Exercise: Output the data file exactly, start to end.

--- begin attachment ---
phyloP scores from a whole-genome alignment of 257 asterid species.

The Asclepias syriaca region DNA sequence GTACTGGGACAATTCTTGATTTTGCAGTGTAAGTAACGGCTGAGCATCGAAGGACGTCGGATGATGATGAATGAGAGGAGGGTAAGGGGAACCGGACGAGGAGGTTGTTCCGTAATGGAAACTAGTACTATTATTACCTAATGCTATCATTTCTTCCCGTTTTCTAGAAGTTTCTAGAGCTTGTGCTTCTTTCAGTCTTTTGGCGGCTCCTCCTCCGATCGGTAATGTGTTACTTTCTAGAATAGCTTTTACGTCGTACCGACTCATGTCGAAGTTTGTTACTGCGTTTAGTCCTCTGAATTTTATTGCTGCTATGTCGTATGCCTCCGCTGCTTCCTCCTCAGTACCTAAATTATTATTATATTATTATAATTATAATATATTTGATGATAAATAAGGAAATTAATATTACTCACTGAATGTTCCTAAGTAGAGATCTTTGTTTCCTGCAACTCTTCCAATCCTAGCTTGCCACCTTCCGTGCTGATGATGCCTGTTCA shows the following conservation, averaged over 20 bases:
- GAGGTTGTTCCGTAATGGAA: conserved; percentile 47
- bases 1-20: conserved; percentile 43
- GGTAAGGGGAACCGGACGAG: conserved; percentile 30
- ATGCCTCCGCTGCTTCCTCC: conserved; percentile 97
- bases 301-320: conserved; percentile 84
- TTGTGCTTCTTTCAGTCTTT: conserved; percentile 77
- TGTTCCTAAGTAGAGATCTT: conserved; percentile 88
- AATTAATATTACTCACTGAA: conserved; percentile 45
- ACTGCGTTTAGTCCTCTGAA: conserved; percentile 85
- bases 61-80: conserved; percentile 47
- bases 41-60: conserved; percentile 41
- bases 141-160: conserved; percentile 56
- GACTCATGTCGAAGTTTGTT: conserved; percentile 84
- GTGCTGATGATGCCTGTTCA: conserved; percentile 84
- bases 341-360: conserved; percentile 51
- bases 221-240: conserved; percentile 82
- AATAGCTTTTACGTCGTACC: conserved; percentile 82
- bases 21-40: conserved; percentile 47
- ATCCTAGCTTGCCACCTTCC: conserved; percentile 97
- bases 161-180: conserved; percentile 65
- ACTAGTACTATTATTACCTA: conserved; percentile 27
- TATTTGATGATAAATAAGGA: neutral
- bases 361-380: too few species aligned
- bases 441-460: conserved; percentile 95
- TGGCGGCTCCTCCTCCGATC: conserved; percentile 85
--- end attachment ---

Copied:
phyloP scores from a whole-genome alignment of 257 asterid species.

The Asclepias syriaca region DNA sequence GTACTGGGACAATTCTTGATTTTGCAGTGTAAGTAACGGCTGAGCATCGAAGGACGTCGGATGATGATGAATGAGAGGAGGGTAAGGGGAACCGGACGAGGAGGTTGTTCCGTAATGGAAACTAGTACTATTATTACCTAATGCTATCATTTCTTCCCGTTTTCTAGAAGTTTCTAGAGCTTGTGCTTCTTTCAGTCTTTTGGCGGCTCCTCCTCCGATCGGTAATGTGTTACTTTCTAGAATAGCTTTTACGTCGTACCGACTCATGTCGAAGTTTGTTACTGCGTTTAGTCCTCTGAATTTTATTGCTGCTATGTCGTATGCCTCCGCTGCTTCCTCCTCAGTACCTAAATTATTATTATATTATTATAATTATAATATATTTGATGATAAATAAGGAAATTAATATTACTCACTGAATGTTCCTAAGTAGAGATCTTTGTTTCCTGCAACTCTTCCAATCCTAGCTTGCCACCTTCCGTGCTGATGATGCCTGTTCA shows the following conservation, averaged over 20 bases:
- GAGGTTGTTCCGTAATGGAA: conserved; percentile 47
- bases 1-20: conserved; percentile 43
- GGTAAGGGGAACCGGACGAG: conserved; percentile 30
- ATGCCTCCGCTGCTTCCTCC: conserved; percentile 97
- bases 301-320: conserved; percentile 84
- TTGTGCTTCTTTCAGTCTTT: conserved; percentile 77
- TGTTCCTAAGTAGAGATCTT: conserved; percentile 88
- AATTAATATTACTCACTGAA: conserved; percentile 45
- ACTGCGTTTAGTCCTCTGAA: conserved; percentile 85
- bases 61-80: conserved; percentile 47
- bases 41-60: conserved; percentile 41
- bases 141-160: conserved; percentile 56
- GACTCATGTCGAAGTTTGTT: conserved; percentile 84
- GTGCTGATGATGCCTGTTCA: conserved; percentile 84
- bases 341-360: conserved; percentile 51
- bases 221-240: conserved; percentile 82
- AATAGCTTTTACGTCGTACC: conserved; percentile 82
- bases 21-40: conserved; percentile 47
- ATCCTAGCTTGCCACCTTCC: conserved; percentile 97
- bases 161-180: conserved; percentile 65
- ACTAGTACTATTATTACCTA: conserved; percentile 27
- TATTTGATGATAAATAAGGA: neutral
- bases 361-380: too few species aligned
- bases 441-460: conserved; percentile 95
- TGGCGGCTCCTCCTCCGATC: conserved; percentile 85